Dec 13, 2023 - Politics & Policy

Scoop: Florida teachers sue state over law restricting pronouns

Illustration of a gavel with a trans flag on it

Illustration: Sarah Grillo/Axios

Two Florida teachers and one former educator on Wednesday sued the state Department of Education alleging a new law restricting transgender teachers from using pronouns that align with their gender identities is unconstitutional.

Why it matters: The suit adds to a long list of legal challenges against laws targeting LGBTQ+ Floridians that Gov. Ron DeSantis and Republican lawmakers have prioritized over the last few years.

What's happening: The Southern Poverty Law Center filed the suit in federal court on behalf of Katie Wood, a teacher at Lennard High in Ruskin, about 25 miles south of Tampa; AV Schwandes, a former Florida Virtual School teacher who lives in Orange County; and a Lee County teacher referred to as Jane Doe. Wood and Doe are transgender women. Schwandes is nonbinary.

  • The law, which went into effect July 1, "pushed one plaintiff out of their teaching career and threatens to do the same for the other plaintiffs — and for the other transgender and nonbinary teachers like them across Florida," the suit says.

What they're saying: "Those who support and enforce this law are trying to take my voice away and bury my existence. But they will not," Wood said in a statement.

The other side: Representatives from the Florida Department of Education did not immediately return Axios' request for comment.

Zoom in: The suit challenges a section of the law that says a school employee "may not provide to a student his or her preferred personal title or pronouns if such preferred personal title or pronouns do not correspond to his or her sex."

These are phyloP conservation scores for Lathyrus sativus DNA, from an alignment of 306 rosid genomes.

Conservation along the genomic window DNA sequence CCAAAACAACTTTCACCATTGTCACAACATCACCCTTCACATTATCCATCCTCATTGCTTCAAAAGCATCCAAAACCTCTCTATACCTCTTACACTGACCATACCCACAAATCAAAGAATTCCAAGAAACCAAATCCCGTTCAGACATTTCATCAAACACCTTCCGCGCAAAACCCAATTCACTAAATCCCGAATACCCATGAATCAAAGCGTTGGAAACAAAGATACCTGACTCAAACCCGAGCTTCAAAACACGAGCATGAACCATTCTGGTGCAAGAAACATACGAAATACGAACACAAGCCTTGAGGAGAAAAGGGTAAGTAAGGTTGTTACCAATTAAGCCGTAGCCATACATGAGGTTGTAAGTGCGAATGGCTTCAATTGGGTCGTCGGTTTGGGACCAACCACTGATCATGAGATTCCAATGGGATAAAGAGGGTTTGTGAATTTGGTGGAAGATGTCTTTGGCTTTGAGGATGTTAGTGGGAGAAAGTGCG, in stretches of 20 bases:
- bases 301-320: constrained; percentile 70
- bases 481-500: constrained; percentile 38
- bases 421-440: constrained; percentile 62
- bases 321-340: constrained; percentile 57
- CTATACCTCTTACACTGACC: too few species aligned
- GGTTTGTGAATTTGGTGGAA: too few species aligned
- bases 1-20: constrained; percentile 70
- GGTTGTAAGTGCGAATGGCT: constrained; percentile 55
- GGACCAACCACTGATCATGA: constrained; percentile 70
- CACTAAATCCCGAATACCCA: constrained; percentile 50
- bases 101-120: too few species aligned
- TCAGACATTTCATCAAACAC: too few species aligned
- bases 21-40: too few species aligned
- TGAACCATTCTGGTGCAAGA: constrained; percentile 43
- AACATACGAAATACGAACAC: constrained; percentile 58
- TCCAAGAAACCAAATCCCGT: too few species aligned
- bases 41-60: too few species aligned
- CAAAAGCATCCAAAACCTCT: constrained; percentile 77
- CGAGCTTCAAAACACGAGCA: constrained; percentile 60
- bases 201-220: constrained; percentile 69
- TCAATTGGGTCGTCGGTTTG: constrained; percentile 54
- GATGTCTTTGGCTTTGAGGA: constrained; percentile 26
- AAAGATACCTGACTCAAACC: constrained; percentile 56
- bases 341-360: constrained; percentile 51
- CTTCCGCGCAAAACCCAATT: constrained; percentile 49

• That section violates Supreme Court precedent and, along with other recently adopted laws, "sends the state-sanctioned, invidious, and false message that transgender and nonbinary people and their identities are inherently dangerous," per the lawsuit.
  • Teachers who violate the law could face revocation or suspension of their teaching license.
  • "Florida's goal behind these laws is to stigmatize and demonize transgender and nonbinary people and relegate them from public life altogether," the suit says.

Flashback: Before its passage, LGBTQ+ advocates derided the legislation as "Don't Say They," playing on the "Don't Say Gay" nickname given to the 2022 law that restricts classroom instruction on gender identity and sexual orientation.

  • DeSantis signed the bill into law in May, one of several bills that critics dubbed a "slate of hate" laws discriminating against the LGBTQ+ community and denying the existence of transgender people.
  • It rejects a distinction between sex and gender identity, saying that "a person's sex is an immutable biological trait and that it is false to ascribe to a person a pronoun that does not correspond to such person's sex."

Details: When Wood, who teaches math, began presenting as a woman a few years ago the district was supportive, allowing her to use she/her pronouns and go by "Ms. Wood."

  • But since the law went into effect, district officials told her she could only go by Mr., Teacher or Coach. She opted for Teacher, which felt awkward to Wood and was distracting to students, many of whom continued referring to her as "Ms.," the lawsuit says. Doe had a similar experience.
  • Schwandes, who taught science, uses they/them pronouns and went by the gender-neutral title "Mx." After the law went into effect, a supervisor asked Schwandes to use gendered titles instead. They refused and were ultimately fired.
  • All three defendants have filed complaints with the Equal Employment Opportunity Commission, per the lawsuit.
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